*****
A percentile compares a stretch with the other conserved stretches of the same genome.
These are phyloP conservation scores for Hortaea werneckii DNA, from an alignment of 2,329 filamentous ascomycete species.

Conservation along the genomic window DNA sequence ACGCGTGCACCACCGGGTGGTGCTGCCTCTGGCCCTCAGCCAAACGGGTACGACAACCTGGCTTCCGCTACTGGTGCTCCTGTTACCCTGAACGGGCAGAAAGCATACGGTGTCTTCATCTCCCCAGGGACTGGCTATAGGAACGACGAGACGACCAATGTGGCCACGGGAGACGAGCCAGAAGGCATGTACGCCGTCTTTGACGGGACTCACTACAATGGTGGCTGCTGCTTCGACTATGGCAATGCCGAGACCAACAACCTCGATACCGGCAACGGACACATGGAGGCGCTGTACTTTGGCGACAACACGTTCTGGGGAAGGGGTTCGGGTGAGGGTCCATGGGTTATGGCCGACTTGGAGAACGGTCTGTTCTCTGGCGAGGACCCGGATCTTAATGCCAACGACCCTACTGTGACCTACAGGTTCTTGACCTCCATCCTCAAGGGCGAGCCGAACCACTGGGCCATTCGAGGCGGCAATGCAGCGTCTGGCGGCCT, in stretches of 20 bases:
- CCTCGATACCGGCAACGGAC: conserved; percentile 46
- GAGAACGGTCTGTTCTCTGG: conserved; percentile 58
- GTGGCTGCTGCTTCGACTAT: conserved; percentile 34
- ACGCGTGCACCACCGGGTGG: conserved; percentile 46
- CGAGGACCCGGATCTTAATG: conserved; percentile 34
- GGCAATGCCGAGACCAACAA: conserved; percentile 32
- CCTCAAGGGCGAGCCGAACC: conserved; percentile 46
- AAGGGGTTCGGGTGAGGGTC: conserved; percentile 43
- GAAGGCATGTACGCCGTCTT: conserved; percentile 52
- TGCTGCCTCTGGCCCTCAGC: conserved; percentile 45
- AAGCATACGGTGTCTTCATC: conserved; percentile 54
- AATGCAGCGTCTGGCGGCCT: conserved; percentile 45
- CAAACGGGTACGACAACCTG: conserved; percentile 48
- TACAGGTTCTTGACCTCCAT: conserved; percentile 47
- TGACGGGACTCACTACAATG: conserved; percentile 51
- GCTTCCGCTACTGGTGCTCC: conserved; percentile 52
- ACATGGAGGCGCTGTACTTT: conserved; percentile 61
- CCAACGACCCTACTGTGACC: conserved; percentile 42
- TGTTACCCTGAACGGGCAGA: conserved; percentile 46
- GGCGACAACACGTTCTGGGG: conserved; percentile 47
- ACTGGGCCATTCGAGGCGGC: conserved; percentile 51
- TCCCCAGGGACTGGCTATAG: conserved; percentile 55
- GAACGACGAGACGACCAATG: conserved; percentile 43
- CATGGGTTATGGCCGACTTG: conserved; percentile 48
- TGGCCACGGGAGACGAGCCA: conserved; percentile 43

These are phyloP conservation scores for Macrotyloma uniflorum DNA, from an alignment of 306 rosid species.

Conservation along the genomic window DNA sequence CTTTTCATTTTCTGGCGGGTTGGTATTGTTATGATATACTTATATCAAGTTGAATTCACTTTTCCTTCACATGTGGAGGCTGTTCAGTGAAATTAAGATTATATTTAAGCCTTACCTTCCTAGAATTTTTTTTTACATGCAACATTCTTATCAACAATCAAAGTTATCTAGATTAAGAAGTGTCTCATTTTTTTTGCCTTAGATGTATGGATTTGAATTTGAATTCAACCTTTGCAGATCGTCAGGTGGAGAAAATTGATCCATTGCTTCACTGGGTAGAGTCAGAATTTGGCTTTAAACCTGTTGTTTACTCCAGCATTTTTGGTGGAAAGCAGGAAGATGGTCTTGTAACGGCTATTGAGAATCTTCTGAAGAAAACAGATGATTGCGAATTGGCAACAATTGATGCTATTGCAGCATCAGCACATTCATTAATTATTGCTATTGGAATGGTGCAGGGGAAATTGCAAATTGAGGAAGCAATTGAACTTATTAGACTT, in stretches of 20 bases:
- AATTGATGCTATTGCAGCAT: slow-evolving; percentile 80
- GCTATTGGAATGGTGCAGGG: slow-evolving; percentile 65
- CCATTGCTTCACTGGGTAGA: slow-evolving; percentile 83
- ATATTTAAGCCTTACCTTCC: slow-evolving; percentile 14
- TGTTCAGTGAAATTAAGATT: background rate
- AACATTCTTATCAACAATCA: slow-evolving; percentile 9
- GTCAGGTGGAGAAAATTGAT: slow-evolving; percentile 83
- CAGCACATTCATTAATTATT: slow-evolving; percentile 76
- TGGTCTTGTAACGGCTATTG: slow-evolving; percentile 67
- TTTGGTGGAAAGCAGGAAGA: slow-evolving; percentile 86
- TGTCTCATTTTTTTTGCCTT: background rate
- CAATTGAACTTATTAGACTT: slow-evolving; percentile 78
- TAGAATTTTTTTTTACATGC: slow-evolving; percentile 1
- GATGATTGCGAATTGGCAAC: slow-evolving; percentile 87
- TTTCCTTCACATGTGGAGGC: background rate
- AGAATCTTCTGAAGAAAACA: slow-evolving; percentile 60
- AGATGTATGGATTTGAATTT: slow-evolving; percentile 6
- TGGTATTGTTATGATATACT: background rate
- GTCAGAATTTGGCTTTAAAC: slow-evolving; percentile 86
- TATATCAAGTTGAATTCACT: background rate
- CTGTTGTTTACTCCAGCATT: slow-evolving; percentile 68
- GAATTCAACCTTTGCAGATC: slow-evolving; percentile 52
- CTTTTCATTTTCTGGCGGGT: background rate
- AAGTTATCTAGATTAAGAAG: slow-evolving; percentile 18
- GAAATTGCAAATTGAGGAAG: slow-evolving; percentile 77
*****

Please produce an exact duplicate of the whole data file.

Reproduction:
A percentile compares a stretch with the other conserved stretches of the same genome.
These are phyloP conservation scores for Hortaea werneckii DNA, from an alignment of 2,329 filamentous ascomycete species.

Conservation along the genomic window DNA sequence ACGCGTGCACCACCGGGTGGTGCTGCCTCTGGCCCTCAGCCAAACGGGTACGACAACCTGGCTTCCGCTACTGGTGCTCCTGTTACCCTGAACGGGCAGAAAGCATACGGTGTCTTCATCTCCCCAGGGACTGGCTATAGGAACGACGAGACGACCAATGTGGCCACGGGAGACGAGCCAGAAGGCATGTACGCCGTCTTTGACGGGACTCACTACAATGGTGGCTGCTGCTTCGACTATGGCAATGCCGAGACCAACAACCTCGATACCGGCAACGGACACATGGAGGCGCTGTACTTTGGCGACAACACGTTCTGGGGAAGGGGTTCGGGTGAGGGTCCATGGGTTATGGCCGACTTGGAGAACGGTCTGTTCTCTGGCGAGGACCCGGATCTTAATGCCAACGACCCTACTGTGACCTACAGGTTCTTGACCTCCATCCTCAAGGGCGAGCCGAACCACTGGGCCATTCGAGGCGGCAATGCAGCGTCTGGCGGCCT, in stretches of 20 bases:
- CCTCGATACCGGCAACGGAC: conserved; percentile 46
- GAGAACGGTCTGTTCTCTGG: conserved; percentile 58
- GTGGCTGCTGCTTCGACTAT: conserved; percentile 34
- ACGCGTGCACCACCGGGTGG: conserved; percentile 46
- CGAGGACCCGGATCTTAATG: conserved; percentile 34
- GGCAATGCCGAGACCAACAA: conserved; percentile 32
- CCTCAAGGGCGAGCCGAACC: conserved; percentile 46
- AAGGGGTTCGGGTGAGGGTC: conserved; percentile 43
- GAAGGCATGTACGCCGTCTT: conserved; percentile 52
- TGCTGCCTCTGGCCCTCAGC: conserved; percentile 45
- AAGCATACGGTGTCTTCATC: conserved; percentile 54
- AATGCAGCGTCTGGCGGCCT: conserved; percentile 45
- CAAACGGGTACGACAACCTG: conserved; percentile 48
- TACAGGTTCTTGACCTCCAT: conserved; percentile 47
- TGACGGGACTCACTACAATG: conserved; percentile 51
- GCTTCCGCTACTGGTGCTCC: conserved; percentile 52
- ACATGGAGGCGCTGTACTTT: conserved; percentile 61
- CCAACGACCCTACTGTGACC: conserved; percentile 42
- TGTTACCCTGAACGGGCAGA: conserved; percentile 46
- GGCGACAACACGTTCTGGGG: conserved; percentile 47
- ACTGGGCCATTCGAGGCGGC: conserved; percentile 51
- TCCCCAGGGACTGGCTATAG: conserved; percentile 55
- GAACGACGAGACGACCAATG: conserved; percentile 43
- CATGGGTTATGGCCGACTTG: conserved; percentile 48
- TGGCCACGGGAGACGAGCCA: conserved; percentile 43

These are phyloP conservation scores for Macrotyloma uniflorum DNA, from an alignment of 306 rosid species.

Conservation along the genomic window DNA sequence CTTTTCATTTTCTGGCGGGTTGGTATTGTTATGATATACTTATATCAAGTTGAATTCACTTTTCCTTCACATGTGGAGGCTGTTCAGTGAAATTAAGATTATATTTAAGCCTTACCTTCCTAGAATTTTTTTTTACATGCAACATTCTTATCAACAATCAAAGTTATCTAGATTAAGAAGTGTCTCATTTTTTTTGCCTTAGATGTATGGATTTGAATTTGAATTCAACCTTTGCAGATCGTCAGGTGGAGAAAATTGATCCATTGCTTCACTGGGTAGAGTCAGAATTTGGCTTTAAACCTGTTGTTTACTCCAGCATTTTTGGTGGAAAGCAGGAAGATGGTCTTGTAACGGCTATTGAGAATCTTCTGAAGAAAACAGATGATTGCGAATTGGCAACAATTGATGCTATTGCAGCATCAGCACATTCATTAATTATTGCTATTGGAATGGTGCAGGGGAAATTGCAAATTGAGGAAGCAATTGAACTTATTAGACTT, in stretches of 20 bases:
- AATTGATGCTATTGCAGCAT: slow-evolving; percentile 80
- GCTATTGGAATGGTGCAGGG: slow-evolving; percentile 65
- CCATTGCTTCACTGGGTAGA: slow-evolving; percentile 83
- ATATTTAAGCCTTACCTTCC: slow-evolving; percentile 14
- TGTTCAGTGAAATTAAGATT: background rate
- AACATTCTTATCAACAATCA: slow-evolving; percentile 9
- GTCAGGTGGAGAAAATTGAT: slow-evolving; percentile 83
- CAGCACATTCATTAATTATT: slow-evolving; percentile 76
- TGGTCTTGTAACGGCTATTG: slow-evolving; percentile 67
- TTTGGTGGAAAGCAGGAAGA: slow-evolving; percentile 86
- TGTCTCATTTTTTTTGCCTT: background rate
- CAATTGAACTTATTAGACTT: slow-evolving; percentile 78
- TAGAATTTTTTTTTACATGC: slow-evolving; percentile 1
- GATGATTGCGAATTGGCAAC: slow-evolving; percentile 87
- TTTCCTTCACATGTGGAGGC: background rate
- AGAATCTTCTGAAGAAAACA: slow-evolving; percentile 60
- AGATGTATGGATTTGAATTT: slow-evolving; percentile 6
- TGGTATTGTTATGATATACT: background rate
- GTCAGAATTTGGCTTTAAAC: slow-evolving; percentile 86
- TATATCAAGTTGAATTCACT: background rate
- CTGTTGTTTACTCCAGCATT: slow-evolving; percentile 68
- GAATTCAACCTTTGCAGATC: slow-evolving; percentile 52
- CTTTTCATTTTCTGGCGGGT: background rate
- AAGTTATCTAGATTAAGAAG: slow-evolving; percentile 18
- GAAATTGCAAATTGAGGAAG: slow-evolving; percentile 77